LG's Optimus 7 & Samsung's Focus Reviewed: A Tale of Two Windows Phonesby Anand Lal Shimpi on December 3, 2010 10:14 PM EST
The LG Optimus 7
The Optimus 7 is the first LG phone we've ever looked at. In fact, it's the first device we've received directly from LG. I will say that out of all of the smartphone makers, LG is at least the most forthright about its products. We got very little marketing associated with the phone, just blunt statements about what it is and what it isn't:
"Look, you already know Microsoft has put some very strict guidelines on the hardware for these smartphones so the challenge from the start was how to physically stand out in a field where specs are going to be virtually the same.
Optimus 7 has a couple points we're quite proud of, namely:
1) 1,500mAh user-replaceable battery
2) 16GB memory
3) Solid and substantial "feel"
But we recognize hardware differences aren't enough to stand out among more-than-capable competitors like Samsung and HTC. The user experience is what we think will separate one device from the next in the WP7 world.
And in this regards, we think we have a solid strategy of delivering software solutions which are unique to just our WP7 device:
1) Play To
2) Scan Search
3) Voice to Text for SMS
And we're proud of the fact that we don't load Optimus 7 with a lot of "LG apps" or a fancy animated UI which gets old in a few weeks. :-)
But Optimus 7 isn't "optimal" in all aspects, either. Maybe we should have offered a bigger screen. Which isn't to say we don't think 3.8" isn't big enough, we think it's a good trade-off for usability and long battery life. But you know how people react when they see a 3.8" next to a 4.3".
Well, it's our first attempt, I'm sure we'll learn a lot from this experience."
I have to say, if all companies behaved like LG I might just be out of a job. Other than the screen, LG's assessment of its own phone is shockingly accurate.
It does have a solid and substantial feel to it, the Optimus 7 is very well built. Weighing in at 157g, it has all of the weight of the iPhone 4, plus a bit extra. It's not what I'd consider too heavy, just hefty.
The weight is all in the materials. You get a solid metal housing and a brushed aluminum backplate. The back cover is spring loaded; press down on the release button and it'll pop up slightly.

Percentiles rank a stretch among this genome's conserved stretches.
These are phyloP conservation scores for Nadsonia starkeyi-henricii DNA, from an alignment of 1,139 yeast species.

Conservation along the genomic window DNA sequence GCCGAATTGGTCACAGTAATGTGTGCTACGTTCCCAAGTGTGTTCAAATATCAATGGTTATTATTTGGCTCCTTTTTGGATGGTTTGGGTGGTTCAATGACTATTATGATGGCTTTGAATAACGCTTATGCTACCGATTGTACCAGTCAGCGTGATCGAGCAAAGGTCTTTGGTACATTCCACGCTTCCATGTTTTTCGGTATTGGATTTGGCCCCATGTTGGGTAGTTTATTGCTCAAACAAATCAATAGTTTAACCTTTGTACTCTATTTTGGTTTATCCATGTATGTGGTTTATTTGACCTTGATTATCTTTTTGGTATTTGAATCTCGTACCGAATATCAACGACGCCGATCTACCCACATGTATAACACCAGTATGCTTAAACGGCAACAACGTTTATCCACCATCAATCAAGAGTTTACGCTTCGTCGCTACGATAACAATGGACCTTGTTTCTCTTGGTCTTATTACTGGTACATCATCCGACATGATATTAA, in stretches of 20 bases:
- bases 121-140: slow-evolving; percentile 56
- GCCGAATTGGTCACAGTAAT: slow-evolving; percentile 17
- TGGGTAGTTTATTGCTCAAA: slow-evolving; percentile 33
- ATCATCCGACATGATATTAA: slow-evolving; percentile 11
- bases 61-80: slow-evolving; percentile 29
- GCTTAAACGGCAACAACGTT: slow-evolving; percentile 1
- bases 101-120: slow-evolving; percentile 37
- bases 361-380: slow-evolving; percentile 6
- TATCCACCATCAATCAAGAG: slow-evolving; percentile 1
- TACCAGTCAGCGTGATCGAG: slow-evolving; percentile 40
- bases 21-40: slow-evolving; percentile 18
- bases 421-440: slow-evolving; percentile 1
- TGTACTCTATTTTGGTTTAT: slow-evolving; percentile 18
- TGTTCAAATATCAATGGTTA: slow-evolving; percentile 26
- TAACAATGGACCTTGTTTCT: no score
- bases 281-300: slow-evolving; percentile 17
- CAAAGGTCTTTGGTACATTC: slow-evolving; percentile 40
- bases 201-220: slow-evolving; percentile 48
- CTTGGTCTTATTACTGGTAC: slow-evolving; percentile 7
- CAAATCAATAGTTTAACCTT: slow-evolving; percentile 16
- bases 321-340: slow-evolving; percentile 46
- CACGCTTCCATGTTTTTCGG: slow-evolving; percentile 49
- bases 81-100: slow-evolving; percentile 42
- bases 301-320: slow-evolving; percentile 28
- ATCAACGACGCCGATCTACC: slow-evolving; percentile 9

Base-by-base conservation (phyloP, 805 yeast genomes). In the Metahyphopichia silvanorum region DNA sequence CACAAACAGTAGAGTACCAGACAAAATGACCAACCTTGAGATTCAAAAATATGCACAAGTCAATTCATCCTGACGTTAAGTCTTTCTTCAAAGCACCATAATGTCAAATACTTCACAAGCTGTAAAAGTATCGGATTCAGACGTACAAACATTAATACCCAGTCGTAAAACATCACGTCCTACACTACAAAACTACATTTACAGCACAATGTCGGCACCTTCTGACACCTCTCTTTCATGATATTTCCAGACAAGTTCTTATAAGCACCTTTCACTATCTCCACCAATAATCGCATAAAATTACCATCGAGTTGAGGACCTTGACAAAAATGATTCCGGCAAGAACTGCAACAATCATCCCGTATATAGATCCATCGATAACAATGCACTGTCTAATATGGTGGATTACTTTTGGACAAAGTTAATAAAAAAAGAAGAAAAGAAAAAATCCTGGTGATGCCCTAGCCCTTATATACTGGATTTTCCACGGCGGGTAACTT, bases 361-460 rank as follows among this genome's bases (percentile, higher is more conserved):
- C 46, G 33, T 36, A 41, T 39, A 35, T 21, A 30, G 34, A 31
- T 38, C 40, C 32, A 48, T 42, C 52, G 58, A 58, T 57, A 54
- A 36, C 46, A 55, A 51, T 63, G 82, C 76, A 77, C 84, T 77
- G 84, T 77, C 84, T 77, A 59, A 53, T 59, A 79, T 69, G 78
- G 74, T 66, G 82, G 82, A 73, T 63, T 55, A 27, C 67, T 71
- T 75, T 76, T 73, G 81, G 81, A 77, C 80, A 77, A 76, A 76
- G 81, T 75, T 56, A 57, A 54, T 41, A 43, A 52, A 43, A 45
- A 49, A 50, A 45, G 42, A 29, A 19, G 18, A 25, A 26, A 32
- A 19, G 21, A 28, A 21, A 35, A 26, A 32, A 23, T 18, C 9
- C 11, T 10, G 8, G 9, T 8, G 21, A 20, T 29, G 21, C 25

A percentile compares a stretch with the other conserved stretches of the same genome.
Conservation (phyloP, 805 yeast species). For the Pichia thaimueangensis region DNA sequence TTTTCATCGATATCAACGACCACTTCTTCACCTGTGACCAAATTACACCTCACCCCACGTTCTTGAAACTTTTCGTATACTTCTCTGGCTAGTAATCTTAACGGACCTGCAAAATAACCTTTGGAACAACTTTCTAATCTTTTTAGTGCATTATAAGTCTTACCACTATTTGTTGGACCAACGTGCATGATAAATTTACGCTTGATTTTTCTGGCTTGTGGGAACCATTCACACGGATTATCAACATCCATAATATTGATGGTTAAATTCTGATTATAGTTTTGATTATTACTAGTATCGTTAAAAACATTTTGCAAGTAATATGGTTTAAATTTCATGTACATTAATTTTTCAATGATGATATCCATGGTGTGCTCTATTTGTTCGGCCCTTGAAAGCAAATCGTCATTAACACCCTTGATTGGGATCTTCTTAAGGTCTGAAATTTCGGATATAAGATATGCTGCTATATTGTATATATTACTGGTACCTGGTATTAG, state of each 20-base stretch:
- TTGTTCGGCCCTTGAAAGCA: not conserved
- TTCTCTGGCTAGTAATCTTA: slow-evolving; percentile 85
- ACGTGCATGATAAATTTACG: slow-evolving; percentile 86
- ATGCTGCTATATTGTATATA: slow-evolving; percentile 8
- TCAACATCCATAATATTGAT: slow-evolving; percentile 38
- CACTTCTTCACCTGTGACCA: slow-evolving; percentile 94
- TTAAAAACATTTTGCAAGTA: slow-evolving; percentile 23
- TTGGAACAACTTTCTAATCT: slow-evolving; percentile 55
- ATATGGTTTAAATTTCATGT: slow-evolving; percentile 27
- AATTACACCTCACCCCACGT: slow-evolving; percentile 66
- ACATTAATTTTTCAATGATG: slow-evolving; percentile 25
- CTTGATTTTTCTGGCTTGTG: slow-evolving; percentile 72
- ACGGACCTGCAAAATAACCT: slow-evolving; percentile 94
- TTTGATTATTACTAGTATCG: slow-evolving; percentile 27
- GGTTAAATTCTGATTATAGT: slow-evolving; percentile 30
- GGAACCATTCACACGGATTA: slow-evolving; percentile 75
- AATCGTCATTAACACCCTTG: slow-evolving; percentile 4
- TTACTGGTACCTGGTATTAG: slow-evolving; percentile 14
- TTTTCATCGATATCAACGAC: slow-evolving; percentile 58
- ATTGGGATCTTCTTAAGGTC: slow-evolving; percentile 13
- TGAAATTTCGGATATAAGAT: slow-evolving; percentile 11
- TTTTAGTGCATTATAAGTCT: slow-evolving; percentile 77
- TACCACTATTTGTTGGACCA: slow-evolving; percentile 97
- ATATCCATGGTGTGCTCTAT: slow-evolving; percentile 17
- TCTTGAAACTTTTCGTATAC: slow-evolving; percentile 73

The Focus is thin and wide. I appreciate the thickness but I'd prefer it if Samsung opted for a narrower design. LG on the other hand I believe got the form factor down pat. A lot of this is personal preference, but I do believe the sweet spot for Windows Phones may be around the 3.8-inch mark. All navigation elements in the OS are big enough where you don't need a huge screen to get around quickly. And the larger screen doesn't really add anything, particularly at the same resolution. I don't believe the same is true for Android phones, but for WP7 I don't believe bigger is necessarily better. Funny that the ideal Windows Phone size is very similar to the iPhone, given how similar Microsoft and Apple's OS design philosophies were.
LG opted for physical buttons on the Optimus 7. It's actually more like a really long rocker switch than three individual buttons, but it works well. You get confident feedback from every button push.
All Windows Phones must have a physical camera shutter release button. On the Optimus 7 this button protrudes more than I'd like. I found myself accidentally hitting the camera button while fumbling around with the phone.
As an aside, while I appreciate the requirement for a hardware shutter release, I do believe it's a mistake not to allow for a software capture button as well.
The battery is huge for the Optimus 7. The 3.8-inch HTC Surround has a 4.55Whr battery, while the 4.0-inch Super AMOLED Focus has a 5.55Whr battery. The Optimus 7 falls smack in the middle of those two. You get a 3.8-inch low power LCD display like the Surround but with the battery capacity of the larger Focus. As you may have already seen, the Optimus 7 delivers the longest web browsing battery life of any of the three Windows Phone 7 devices we've tested thus far.
The Optimus 7 ships with 16GB of internal NAND and there's no user accessible microSD slot to change things. The larger NAND capacity does work well on WP7 because of how media-focused the OS is. It arguably provides a better audio/video playback experience than the iPhone.
I'll get to the software in a moment, but LG does ship some of the more useful apps I've seen from a Windows Phone 7 OEM.
Unfortunately the Optimus 7 isn't headed for any carriers in the US. It's available in Canada, Europe and Asia.